It was AFM Stevenson, secretary and President of the "Buff Orpington Duck Club" to explain in a small volume "Ducks" published by "The Feathered World", in 1926, that the "buff" coloring had the same characteristics that afflict the ducks with the blue coloring: they are carriers of heterozygosity, an incomplete dominant feature, with only one blue gene. In short, the "buff" behaves like blue, in fact Stevenson described two versions of the "buff": the real one, standard with a darker and reddish color and the light one, also called "pale" and "blond". This is the exact scheme: Buff Orpington (Bl / bl +), Pale or Blond Orpington (Bl / Bl), Brown or Kaki Orpintgon (bl + / bl +), where the "pale" or "blond" stands for the splash and the "brown "Or" khaki "stands for black and" buff "stands for blue. When the genotype of the "buff" coloring standard is the set of dark phase, dusky mallard, dilution of the brown gene (and here it is the same as Campbell kaki) to which is added the dilution of the buff gene and the insertion of a single blue and gene dilution that brings the beak brilliance.
The differences in plumage are substantial: the "blond" or "pale" in the male is noted for a very light fawn, tending to beige, not reddish at all, colors that derive from the double blue gene. The female is also much lighter than the "buff". The head of the pale or blond male is much lighter tending towards blue, compared to the head of the "buff" male which is an intense brown. In the "brown" or "kaki" the female has a design very similar to the khaki, slightly lighter, the male has the back of a strong brown, in both there is no blue.
Characteristically, Orpington is a quiet, sociable, never aggressive duck, ideal for breeding in large groups with several males, which are very rarely aggressive. An excellent laying breed that produces large, basically white eggs, in the third year the females lay eggs of 90 g! Raised outdoors they lay more than 100 eggs per year, if raised indoors with an appropriate photoperiod, they abundantly exceed 200 eggs. It is certainly not as famous as "cousin" Campbell and it is not as flashy as Streicher or Cayuga, but it is a beautiful duck to be bred, to be studied year after year, which gives the attentive breeder more and more strong emotions.
curated by Giacomo Cellini
Males: maximum 3 kg
Females: maximum 2,5 kg
Orpinton fulva (photo www.avicoliornamentali.it)
Female Orpinton duck (website photo)
Male Orpinton duck (website photo)
Breed standard - FIAV
I - General
Minimum weight g. 65
Shell color: white to green.
Male and female: 16
II - Type and Address for Selection
Very active duck, medium size, raised and elegant habit.
III - Standard
General Appearance and Characteristics of the Breed
1 - Form
Trunk: elongated and cylindrical: kept clearly above the horizontal. About two thirds of the length of the body in front of the tarsi.
Head: elongated and narrow; dry and well curved, with a flat forehead and a smooth throat.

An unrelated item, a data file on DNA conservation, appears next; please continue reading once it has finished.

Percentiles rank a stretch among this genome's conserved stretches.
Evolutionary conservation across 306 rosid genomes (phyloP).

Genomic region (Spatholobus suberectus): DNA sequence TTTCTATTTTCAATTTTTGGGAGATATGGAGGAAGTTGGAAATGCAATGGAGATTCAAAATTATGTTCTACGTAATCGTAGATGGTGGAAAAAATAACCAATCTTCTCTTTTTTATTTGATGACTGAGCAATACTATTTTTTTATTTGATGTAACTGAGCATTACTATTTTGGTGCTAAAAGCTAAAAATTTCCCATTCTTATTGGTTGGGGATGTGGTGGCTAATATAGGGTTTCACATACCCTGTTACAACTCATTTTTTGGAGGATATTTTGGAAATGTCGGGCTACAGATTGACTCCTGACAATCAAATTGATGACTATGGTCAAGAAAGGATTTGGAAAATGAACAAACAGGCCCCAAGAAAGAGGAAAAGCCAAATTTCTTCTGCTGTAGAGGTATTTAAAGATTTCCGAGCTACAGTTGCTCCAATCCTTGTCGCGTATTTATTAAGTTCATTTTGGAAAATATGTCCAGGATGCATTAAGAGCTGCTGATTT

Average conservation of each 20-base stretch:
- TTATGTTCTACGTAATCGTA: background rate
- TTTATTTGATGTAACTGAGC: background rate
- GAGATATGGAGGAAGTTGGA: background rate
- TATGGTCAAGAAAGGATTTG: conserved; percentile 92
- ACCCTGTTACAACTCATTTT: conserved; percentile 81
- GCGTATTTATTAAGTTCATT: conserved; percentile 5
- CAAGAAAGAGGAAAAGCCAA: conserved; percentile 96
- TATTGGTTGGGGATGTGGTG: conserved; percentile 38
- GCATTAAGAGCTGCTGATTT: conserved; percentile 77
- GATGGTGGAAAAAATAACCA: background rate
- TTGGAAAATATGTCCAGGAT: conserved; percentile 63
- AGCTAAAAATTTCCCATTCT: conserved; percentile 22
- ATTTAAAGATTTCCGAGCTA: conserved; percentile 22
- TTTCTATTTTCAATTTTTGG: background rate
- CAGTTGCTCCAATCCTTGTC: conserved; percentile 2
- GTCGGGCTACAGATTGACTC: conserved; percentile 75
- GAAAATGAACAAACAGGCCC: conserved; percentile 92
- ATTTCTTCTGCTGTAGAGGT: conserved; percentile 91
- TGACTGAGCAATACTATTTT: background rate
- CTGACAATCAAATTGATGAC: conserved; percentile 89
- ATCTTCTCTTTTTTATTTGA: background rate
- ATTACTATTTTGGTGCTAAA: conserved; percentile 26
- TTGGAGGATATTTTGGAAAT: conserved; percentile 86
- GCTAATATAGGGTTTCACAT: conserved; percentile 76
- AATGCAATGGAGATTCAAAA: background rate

Beak: medium length; slightly concave top. In the orange-colored male with dark claw, the presence of light green shades to be judged with clemency. In the orange-colored female with dark nail, light brown shades are allowed. In females that lay their beaks, they can temporarily vary and lighten up to a lead color.
Eyes: dark iris; stand tall. 5) + lively
Neck: medium length and not too strong; slightly arched.
Back: long and almost straight; well rounded on the sides.
Wings: well tightened to the body; that cover the back well, the tips must not cross.
Chest: full, well rounded and raised
Legs: medium length legs; hidden by plumage. Medium length tarsi; bone structure not too strong; orange red.
Belly: full, which does not crawl.
Too low or too detected habit; coarse body; keel in the chest. Beak in the male of very green color. In the female presence of green in the beak. Strongly crossed wings
2 - Weight
Male: kg. 3.0
Female: kg. 2.5
3 - Plumage
Conformation: smooth and well tightened to the body.
IV - Colors
Head and upper part of the neck of uniform chocolate brown color which ends in a distinct way beyond the middle of the neck through a well-defined line. Lower part of the neck, chest, coverts, hips and lower part of the brown leather tail as uniform as possible. Lower part of the back brown red with as little blue as possible; a lighter white leather is admitted in the belly, in the sides, from the tarsi to the tail, in the remiges and in the tail, all with a light bluish tint in the coverts of the wings and blue traces on the tail and in the curls of the tail.
Brown regular brown yellow leather all over the body. Remigors and coverers of the slightly clearer wings must be judged with clemency.
Serious Defects: in the two sexes presence of white feathers; marbled background color, especially in young subjects.
Male: blue head; wing covers of trope blue.
Female: background color too dark and with drawing presence; coverts of bluish wings; drawn eyebrow.